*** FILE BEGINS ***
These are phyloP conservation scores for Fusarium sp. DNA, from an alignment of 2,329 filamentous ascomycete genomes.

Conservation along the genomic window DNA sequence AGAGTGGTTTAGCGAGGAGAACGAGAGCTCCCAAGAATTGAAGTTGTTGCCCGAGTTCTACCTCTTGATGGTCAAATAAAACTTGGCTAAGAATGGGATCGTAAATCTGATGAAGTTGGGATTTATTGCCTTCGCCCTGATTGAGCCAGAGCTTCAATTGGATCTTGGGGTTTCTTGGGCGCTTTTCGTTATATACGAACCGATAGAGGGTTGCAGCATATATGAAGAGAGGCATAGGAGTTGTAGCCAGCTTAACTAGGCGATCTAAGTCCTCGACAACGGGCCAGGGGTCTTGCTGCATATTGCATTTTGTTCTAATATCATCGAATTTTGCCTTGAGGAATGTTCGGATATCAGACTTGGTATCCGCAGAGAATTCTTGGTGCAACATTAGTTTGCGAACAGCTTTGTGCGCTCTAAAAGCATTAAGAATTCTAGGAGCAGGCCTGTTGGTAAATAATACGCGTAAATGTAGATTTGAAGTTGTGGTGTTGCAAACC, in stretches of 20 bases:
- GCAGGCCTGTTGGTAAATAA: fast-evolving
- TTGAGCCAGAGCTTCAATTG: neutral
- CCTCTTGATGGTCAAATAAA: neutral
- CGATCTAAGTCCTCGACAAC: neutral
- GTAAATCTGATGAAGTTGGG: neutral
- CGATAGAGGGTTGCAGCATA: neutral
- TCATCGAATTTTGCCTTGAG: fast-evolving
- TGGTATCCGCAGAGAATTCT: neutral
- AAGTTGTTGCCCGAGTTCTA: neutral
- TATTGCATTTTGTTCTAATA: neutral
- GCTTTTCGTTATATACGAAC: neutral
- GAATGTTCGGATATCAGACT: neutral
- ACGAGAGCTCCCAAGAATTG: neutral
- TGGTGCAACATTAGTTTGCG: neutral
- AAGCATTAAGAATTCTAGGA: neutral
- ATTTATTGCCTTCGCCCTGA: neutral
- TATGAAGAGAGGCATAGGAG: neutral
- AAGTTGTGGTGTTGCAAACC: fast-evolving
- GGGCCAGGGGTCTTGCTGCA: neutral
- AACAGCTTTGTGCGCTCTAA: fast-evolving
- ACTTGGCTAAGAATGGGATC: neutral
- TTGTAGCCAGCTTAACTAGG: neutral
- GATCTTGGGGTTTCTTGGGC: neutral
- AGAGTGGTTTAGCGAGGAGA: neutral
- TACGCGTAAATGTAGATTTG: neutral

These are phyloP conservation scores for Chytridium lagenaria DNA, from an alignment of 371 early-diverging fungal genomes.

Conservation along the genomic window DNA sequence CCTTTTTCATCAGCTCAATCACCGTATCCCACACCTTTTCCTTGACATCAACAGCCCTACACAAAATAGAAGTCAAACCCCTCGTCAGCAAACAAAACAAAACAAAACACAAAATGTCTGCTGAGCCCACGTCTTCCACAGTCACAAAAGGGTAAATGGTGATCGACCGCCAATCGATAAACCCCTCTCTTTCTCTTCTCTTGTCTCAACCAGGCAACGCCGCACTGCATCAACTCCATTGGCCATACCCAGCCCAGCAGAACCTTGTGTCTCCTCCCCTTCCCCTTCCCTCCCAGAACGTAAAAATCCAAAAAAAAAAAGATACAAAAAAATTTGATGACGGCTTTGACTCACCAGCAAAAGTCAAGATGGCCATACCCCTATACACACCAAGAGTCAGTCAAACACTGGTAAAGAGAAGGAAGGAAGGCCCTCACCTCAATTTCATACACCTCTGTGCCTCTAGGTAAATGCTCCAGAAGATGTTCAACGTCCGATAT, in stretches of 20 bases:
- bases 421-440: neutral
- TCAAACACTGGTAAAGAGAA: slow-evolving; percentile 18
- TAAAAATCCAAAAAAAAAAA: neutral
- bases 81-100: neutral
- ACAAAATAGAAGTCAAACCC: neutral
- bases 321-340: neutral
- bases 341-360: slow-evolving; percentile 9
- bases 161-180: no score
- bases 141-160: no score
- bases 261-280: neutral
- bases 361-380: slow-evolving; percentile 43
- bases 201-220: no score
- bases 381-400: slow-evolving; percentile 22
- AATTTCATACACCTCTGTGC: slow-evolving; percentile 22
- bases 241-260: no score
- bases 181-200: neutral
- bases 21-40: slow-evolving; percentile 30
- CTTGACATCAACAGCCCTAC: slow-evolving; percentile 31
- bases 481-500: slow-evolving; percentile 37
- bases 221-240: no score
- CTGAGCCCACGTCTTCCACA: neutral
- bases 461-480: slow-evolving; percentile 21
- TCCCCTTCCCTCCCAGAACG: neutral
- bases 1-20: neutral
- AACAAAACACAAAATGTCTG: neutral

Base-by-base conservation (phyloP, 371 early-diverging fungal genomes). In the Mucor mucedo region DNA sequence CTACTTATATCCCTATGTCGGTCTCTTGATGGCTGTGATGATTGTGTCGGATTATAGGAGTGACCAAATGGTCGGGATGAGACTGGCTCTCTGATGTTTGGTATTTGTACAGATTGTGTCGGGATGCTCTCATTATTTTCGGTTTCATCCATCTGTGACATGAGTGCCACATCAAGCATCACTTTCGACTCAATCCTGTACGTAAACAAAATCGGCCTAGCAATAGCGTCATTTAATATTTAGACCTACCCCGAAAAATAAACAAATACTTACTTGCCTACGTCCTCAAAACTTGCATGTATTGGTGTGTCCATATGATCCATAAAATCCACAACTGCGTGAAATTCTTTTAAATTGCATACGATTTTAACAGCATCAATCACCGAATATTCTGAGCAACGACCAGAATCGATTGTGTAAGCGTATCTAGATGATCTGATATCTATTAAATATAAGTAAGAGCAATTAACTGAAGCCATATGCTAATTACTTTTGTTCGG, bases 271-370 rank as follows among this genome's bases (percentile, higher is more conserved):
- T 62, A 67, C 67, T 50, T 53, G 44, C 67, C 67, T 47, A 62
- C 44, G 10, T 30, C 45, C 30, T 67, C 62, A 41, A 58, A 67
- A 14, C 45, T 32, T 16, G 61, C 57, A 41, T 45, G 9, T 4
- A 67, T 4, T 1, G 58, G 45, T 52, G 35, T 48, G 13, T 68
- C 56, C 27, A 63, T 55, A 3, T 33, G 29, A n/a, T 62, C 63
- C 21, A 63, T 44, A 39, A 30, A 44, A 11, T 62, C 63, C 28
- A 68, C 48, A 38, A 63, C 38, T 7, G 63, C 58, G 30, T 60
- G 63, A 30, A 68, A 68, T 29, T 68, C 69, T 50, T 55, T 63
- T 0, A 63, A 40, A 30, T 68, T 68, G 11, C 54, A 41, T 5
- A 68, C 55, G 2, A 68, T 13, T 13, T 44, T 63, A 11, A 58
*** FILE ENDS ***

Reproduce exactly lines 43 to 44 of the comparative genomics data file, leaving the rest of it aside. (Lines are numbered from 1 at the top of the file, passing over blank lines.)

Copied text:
- AATTTCATACACCTCTGTGC: slow-evolving; percentile 22
- bases 241-260: no score